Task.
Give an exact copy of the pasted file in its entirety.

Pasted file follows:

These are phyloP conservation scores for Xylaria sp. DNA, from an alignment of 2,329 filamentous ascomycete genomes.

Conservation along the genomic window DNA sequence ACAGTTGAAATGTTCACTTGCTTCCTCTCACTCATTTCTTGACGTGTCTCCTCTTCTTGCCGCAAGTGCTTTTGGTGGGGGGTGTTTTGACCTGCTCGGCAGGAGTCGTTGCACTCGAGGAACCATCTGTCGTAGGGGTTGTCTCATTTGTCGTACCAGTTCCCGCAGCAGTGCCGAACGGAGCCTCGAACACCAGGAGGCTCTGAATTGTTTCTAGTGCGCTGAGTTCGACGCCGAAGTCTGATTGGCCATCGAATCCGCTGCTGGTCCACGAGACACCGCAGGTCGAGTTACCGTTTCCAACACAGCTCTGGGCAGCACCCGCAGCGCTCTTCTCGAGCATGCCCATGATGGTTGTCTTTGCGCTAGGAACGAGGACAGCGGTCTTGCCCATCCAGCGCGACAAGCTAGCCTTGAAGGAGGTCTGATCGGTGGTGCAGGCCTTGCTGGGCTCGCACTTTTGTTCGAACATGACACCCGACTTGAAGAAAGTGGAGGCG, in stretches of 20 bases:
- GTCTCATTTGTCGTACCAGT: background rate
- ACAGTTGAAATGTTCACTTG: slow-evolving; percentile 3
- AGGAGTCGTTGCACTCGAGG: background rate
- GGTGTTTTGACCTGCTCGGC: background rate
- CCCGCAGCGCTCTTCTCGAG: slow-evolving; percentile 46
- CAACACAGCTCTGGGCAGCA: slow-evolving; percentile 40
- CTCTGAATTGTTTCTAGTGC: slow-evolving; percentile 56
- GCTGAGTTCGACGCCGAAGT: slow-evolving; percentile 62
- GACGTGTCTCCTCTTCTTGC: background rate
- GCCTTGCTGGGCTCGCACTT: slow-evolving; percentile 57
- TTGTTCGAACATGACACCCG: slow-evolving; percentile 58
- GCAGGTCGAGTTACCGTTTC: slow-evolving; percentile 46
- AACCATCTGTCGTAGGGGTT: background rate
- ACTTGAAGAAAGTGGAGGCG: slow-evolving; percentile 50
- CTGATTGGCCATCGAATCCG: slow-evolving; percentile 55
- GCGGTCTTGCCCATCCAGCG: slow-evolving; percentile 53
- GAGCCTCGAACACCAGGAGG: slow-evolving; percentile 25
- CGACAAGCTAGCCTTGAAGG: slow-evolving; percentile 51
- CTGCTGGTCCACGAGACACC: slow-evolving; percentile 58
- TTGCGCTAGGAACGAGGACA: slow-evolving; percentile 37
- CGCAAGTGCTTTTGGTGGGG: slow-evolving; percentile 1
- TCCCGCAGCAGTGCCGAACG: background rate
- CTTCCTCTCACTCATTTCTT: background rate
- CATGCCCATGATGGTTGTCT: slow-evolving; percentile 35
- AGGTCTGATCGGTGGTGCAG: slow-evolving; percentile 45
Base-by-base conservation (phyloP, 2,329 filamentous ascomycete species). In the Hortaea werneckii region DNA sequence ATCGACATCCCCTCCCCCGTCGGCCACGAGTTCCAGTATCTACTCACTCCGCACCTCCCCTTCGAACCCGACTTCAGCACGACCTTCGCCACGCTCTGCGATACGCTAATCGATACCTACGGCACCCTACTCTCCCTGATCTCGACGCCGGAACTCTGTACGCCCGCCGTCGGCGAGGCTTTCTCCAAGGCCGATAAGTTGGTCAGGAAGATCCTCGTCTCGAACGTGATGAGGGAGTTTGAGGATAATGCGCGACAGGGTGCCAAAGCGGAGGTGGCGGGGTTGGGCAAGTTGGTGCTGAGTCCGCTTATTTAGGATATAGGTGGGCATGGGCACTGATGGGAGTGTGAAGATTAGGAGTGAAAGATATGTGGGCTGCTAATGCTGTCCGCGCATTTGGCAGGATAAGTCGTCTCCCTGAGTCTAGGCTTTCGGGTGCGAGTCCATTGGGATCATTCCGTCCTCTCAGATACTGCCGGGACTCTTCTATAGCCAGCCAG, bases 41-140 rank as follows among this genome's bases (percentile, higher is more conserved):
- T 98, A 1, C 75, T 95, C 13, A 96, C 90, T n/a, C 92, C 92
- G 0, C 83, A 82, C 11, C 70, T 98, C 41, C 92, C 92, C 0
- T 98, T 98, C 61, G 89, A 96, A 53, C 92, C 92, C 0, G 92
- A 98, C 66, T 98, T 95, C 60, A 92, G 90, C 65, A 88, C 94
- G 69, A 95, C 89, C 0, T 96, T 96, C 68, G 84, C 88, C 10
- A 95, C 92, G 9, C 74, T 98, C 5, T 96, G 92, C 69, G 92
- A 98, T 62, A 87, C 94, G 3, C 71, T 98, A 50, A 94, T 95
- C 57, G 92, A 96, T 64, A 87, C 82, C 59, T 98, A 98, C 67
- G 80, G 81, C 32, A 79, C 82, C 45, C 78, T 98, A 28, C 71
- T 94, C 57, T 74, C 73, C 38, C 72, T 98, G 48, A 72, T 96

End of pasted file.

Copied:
These are phyloP conservation scores for Xylaria sp. DNA, from an alignment of 2,329 filamentous ascomycete genomes.

Conservation along the genomic window DNA sequence ACAGTTGAAATGTTCACTTGCTTCCTCTCACTCATTTCTTGACGTGTCTCCTCTTCTTGCCGCAAGTGCTTTTGGTGGGGGGTGTTTTGACCTGCTCGGCAGGAGTCGTTGCACTCGAGGAACCATCTGTCGTAGGGGTTGTCTCATTTGTCGTACCAGTTCCCGCAGCAGTGCCGAACGGAGCCTCGAACACCAGGAGGCTCTGAATTGTTTCTAGTGCGCTGAGTTCGACGCCGAAGTCTGATTGGCCATCGAATCCGCTGCTGGTCCACGAGACACCGCAGGTCGAGTTACCGTTTCCAACACAGCTCTGGGCAGCACCCGCAGCGCTCTTCTCGAGCATGCCCATGATGGTTGTCTTTGCGCTAGGAACGAGGACAGCGGTCTTGCCCATCCAGCGCGACAAGCTAGCCTTGAAGGAGGTCTGATCGGTGGTGCAGGCCTTGCTGGGCTCGCACTTTTGTTCGAACATGACACCCGACTTGAAGAAAGTGGAGGCG, in stretches of 20 bases:
- GTCTCATTTGTCGTACCAGT: background rate
- ACAGTTGAAATGTTCACTTG: slow-evolving; percentile 3
- AGGAGTCGTTGCACTCGAGG: background rate
- GGTGTTTTGACCTGCTCGGC: background rate
- CCCGCAGCGCTCTTCTCGAG: slow-evolving; percentile 46
- CAACACAGCTCTGGGCAGCA: slow-evolving; percentile 40
- CTCTGAATTGTTTCTAGTGC: slow-evolving; percentile 56
- GCTGAGTTCGACGCCGAAGT: slow-evolving; percentile 62
- GACGTGTCTCCTCTTCTTGC: background rate
- GCCTTGCTGGGCTCGCACTT: slow-evolving; percentile 57
- TTGTTCGAACATGACACCCG: slow-evolving; percentile 58
- GCAGGTCGAGTTACCGTTTC: slow-evolving; percentile 46
- AACCATCTGTCGTAGGGGTT: background rate
- ACTTGAAGAAAGTGGAGGCG: slow-evolving; percentile 50
- CTGATTGGCCATCGAATCCG: slow-evolving; percentile 55
- GCGGTCTTGCCCATCCAGCG: slow-evolving; percentile 53
- GAGCCTCGAACACCAGGAGG: slow-evolving; percentile 25
- CGACAAGCTAGCCTTGAAGG: slow-evolving; percentile 51
- CTGCTGGTCCACGAGACACC: slow-evolving; percentile 58
- TTGCGCTAGGAACGAGGACA: slow-evolving; percentile 37
- CGCAAGTGCTTTTGGTGGGG: slow-evolving; percentile 1
- TCCCGCAGCAGTGCCGAACG: background rate
- CTTCCTCTCACTCATTTCTT: background rate
- CATGCCCATGATGGTTGTCT: slow-evolving; percentile 35
- AGGTCTGATCGGTGGTGCAG: slow-evolving; percentile 45
Base-by-base conservation (phyloP, 2,329 filamentous ascomycete species). In the Hortaea werneckii region DNA sequence ATCGACATCCCCTCCCCCGTCGGCCACGAGTTCCAGTATCTACTCACTCCGCACCTCCCCTTCGAACCCGACTTCAGCACGACCTTCGCCACGCTCTGCGATACGCTAATCGATACCTACGGCACCCTACTCTCCCTGATCTCGACGCCGGAACTCTGTACGCCCGCCGTCGGCGAGGCTTTCTCCAAGGCCGATAAGTTGGTCAGGAAGATCCTCGTCTCGAACGTGATGAGGGAGTTTGAGGATAATGCGCGACAGGGTGCCAAAGCGGAGGTGGCGGGGTTGGGCAAGTTGGTGCTGAGTCCGCTTATTTAGGATATAGGTGGGCATGGGCACTGATGGGAGTGTGAAGATTAGGAGTGAAAGATATGTGGGCTGCTAATGCTGTCCGCGCATTTGGCAGGATAAGTCGTCTCCCTGAGTCTAGGCTTTCGGGTGCGAGTCCATTGGGATCATTCCGTCCTCTCAGATACTGCCGGGACTCTTCTATAGCCAGCCAG, bases 41-140 rank as follows among this genome's bases (percentile, higher is more conserved):
- T 98, A 1, C 75, T 95, C 13, A 96, C 90, T n/a, C 92, C 92
- G 0, C 83, A 82, C 11, C 70, T 98, C 41, C 92, C 92, C 0
- T 98, T 98, C 61, G 89, A 96, A 53, C 92, C 92, C 0, G 92
- A 98, C 66, T 98, T 95, C 60, A 92, G 90, C 65, A 88, C 94
- G 69, A 95, C 89, C 0, T 96, T 96, C 68, G 84, C 88, C 10
- A 95, C 92, G 9, C 74, T 98, C 5, T 96, G 92, C 69, G 92
- A 98, T 62, A 87, C 94, G 3, C 71, T 98, A 50, A 94, T 95
- C 57, G 92, A 96, T 64, A 87, C 82, C 59, T 98, A 98, C 67
- G 80, G 81, C 32, A 79, C 82, C 45, C 78, T 98, A 28, C 71
- T 94, C 57, T 74, C 73, C 38, C 72, T 98, G 48, A 72, T 96